- Opening Reception:
Fri. Jan. 23rd, 5pm – 7pm
- Artist Lectures:
Fri. Jan. 23rd, Sims at 4pm; Pearsall at 4:30pm, both in room 309, Simons Center for the Arts
War on Terror: Inside / Out—Photographs by Christopher Sims and Stacy Pearsall
War on Terror: Inside / Out
Jan. 23 - Feb. 27
War on Terror: Inside / Out—Photographs by Christopher Sims and Stacy Pearsall juxtaposes the work of two artists: Sims’ photographs capture simulated Iraqi and Afghani villages in the US where troops train prior to their overseas deployment; while Pearsall, a military photographer, shows troops in the field in Iraq and Afghanistan. Timed to coincide with the beginning of Barack Obama’s first term as President, this exhibition provides a glimpse into two worlds we have had very little access to since the War on Terror began. According to Sloan, “These photographers show us aspects of what life is like for the U.S. soldier from training to battlefield.”
War on Terror: Inside / Out
Christopher Sims currently teaches photography and multimedia at the Center for Documentary Studies at Duke University. He has worked as a photo archivist at the U.S. Holocaust Memorial Museum in Washington, D.C., and as a freelance web designer. Sims has a B.A. in History from Duke University, a masters in visual communication from the University of North Carolina at Chapel Hill, and a M.F.A. in studio art from the Maryland Institute College of Art.
In early 2005, I began making photographs within fictitious Iraqi and Afghan villages on the training grounds of U.S. Army bases, places largely unknown to most Americans. The villages are situated in the deep forests of North Carolina and Louisiana, and in a great expanse of desert near Death Valley in California. Each base consists of clusters of villages spread out over thousands of acres, in a pretend country known by a different name at each base: Talatha, Braggistan, or “Iraq.”
The villages serve as a strange and poignant way-station for people heading off to war and for those who have fled it. U.S. soldiers interact with pretend villagers who are often recent immigrants from Iraq and Afghanistan, who have now found work in America playing a version of the lives they left behind. The remainder of the village population is drawn from the local communities near the Army bases, including spouses of active duty soldiers as well as military veterans of America’s wars in Vietnam and Korea, some of whom are amputees and who play the part of wounded villagers in their new identities.
The villages are places of fantastic imagination. The actors continue playing their roles as police officers, gardeners, and café owners during the long stretches of day between training exercises. Some villagers plant crops that they harvest months later for food for their lunches and dinners. Others pass their leisure time painting murals on the interior walls to beautify their surroundings, or making arts and crafts to trade with other villagers.
Sometimes I visit the villages with access provided by the military’s public affairs office; other times I am a role player myself, playing the character of a war photographer for the “International News Network.” Here, backstage in the war on terrorism, I see insurgents planting a bomb in a Red Crescent ambulance; American soldiers negotiating with a reluctant mayor; a suicide bomber detonating herself outside of a mosque; and villagers erupting in an anti-American riot. The designers and inhabitants of these worlds take great pride in the scope and fidelity of their wars-in-miniature. By day’s end, hundreds of soldiers and civilians lay dead—the electronic sensors on their special halters indicating whether friendly fire, an improvised explosive device, or a sniper’s bullet has killed them.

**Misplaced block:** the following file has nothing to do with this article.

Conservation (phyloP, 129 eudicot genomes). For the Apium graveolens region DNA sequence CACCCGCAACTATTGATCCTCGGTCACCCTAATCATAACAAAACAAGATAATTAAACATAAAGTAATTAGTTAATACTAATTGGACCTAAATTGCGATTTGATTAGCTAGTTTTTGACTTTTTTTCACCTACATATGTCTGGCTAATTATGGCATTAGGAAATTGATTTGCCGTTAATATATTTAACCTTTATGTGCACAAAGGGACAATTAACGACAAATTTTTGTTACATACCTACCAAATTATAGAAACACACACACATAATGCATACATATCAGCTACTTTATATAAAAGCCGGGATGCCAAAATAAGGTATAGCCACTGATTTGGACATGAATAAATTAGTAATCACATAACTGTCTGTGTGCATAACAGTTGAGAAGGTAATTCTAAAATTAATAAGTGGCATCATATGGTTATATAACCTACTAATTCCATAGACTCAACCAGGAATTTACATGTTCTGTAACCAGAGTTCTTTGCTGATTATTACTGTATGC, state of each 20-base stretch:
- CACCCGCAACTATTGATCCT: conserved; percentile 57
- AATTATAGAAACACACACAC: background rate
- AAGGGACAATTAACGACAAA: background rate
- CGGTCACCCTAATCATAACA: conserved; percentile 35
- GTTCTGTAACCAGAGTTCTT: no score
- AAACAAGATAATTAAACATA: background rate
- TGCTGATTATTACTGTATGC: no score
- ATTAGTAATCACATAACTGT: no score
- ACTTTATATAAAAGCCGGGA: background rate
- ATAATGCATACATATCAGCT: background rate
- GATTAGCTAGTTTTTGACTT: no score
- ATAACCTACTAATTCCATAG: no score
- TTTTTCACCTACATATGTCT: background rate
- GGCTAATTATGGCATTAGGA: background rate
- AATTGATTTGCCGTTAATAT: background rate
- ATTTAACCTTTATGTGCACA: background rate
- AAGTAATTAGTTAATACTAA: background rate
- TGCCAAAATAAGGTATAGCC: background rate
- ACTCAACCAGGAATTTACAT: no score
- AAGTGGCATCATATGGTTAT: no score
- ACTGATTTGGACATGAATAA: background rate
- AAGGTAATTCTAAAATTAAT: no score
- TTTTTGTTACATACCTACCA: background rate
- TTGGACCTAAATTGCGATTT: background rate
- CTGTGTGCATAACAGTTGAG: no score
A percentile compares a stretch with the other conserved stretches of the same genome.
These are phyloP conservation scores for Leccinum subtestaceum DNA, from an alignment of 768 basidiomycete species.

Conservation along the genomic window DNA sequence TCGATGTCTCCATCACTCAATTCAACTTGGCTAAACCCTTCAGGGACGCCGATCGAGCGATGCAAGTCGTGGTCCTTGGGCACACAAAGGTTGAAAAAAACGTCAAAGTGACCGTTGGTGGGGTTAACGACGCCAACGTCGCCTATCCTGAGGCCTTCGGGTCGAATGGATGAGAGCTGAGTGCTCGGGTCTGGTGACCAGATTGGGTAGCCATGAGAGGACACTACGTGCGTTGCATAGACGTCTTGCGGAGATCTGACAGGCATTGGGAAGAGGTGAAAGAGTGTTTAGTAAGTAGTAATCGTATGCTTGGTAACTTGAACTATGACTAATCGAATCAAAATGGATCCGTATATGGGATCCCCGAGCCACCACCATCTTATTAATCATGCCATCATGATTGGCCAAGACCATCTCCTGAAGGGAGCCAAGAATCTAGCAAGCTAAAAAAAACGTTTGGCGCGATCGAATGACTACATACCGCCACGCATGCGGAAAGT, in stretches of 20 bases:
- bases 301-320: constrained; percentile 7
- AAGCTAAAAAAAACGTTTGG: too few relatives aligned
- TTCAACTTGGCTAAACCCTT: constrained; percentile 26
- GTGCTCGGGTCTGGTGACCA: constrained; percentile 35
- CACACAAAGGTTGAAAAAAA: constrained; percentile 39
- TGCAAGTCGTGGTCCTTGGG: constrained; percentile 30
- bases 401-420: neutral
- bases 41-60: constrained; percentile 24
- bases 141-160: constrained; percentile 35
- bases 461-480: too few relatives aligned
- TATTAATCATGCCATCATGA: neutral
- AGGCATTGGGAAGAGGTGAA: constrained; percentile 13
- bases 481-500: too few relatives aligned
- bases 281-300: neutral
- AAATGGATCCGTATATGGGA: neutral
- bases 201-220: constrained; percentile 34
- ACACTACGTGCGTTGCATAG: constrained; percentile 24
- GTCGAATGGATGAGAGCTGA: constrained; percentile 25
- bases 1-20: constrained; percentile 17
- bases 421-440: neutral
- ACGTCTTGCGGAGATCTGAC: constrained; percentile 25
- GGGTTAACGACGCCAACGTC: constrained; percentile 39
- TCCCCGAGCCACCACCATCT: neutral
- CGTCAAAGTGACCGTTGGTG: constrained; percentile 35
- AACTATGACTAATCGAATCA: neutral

Stacy Pearsall began working as an Air Force photographer at the age of 17. Now retired from military service after ten years, she works worldwide as a freelance photographer, and is the acting Director of the Charleston Center for Photography. Pearsall studied at Syracuse University where she received the Associated Collegiate Press Award. Since that time, her work has appeared in the New York Times, Time, Newsweek, Pink, Popular Photography, GQ magazine’s “This is Our War,” CNN, and the Oscar-nominated PBS program Operation Home Coming.
Pearsall is one of only two women to have won the National Press Photographers Association (NPPA) Military Photographer of the Year Competition and the only woman to have won it twice. In addition, she is also an NPPA Women in Photojournalism and Atlanta Photojournalism Contest award winner.
Her images are currently exhibited in Los Angeles and Charleston, and her freelance clients include Southparc Communications, DSM Dyneema, Sports Illustrated, South Carolina State Museum, Medical University of South Carolina, Army Recruiting, and Department of Defense.
Early on in my life, I had trouble expressing my emotions in words. I found that I could use a camera as a vessel of expression. From then on, I harnessed my emotions and strove to make each image an evocation of what I saw and felt. I believe it is that ability, which allows me to be a successful storyteller. For the past twelve years, I have witnessed the depredations of war and immeasurable kindness of humanity. I cannot express in words what I have seen and lived to those who have not been privy to it. I have survived weeklong sieges, twelve-hour gun battles, three improvised explosive devices, and two helicopter crashes. I have experienced my own suffering and loss. However, I know that my images of these acts have and will bring about change. It is the confidence I have in myself, in photojournalism and in humanity, which compels me to continue my work. I have faith that people will make the right decisions when they are presented with the facts. So, I will continue to use my vessel of expression in the hopes that I can do my part in bringing about change for the future.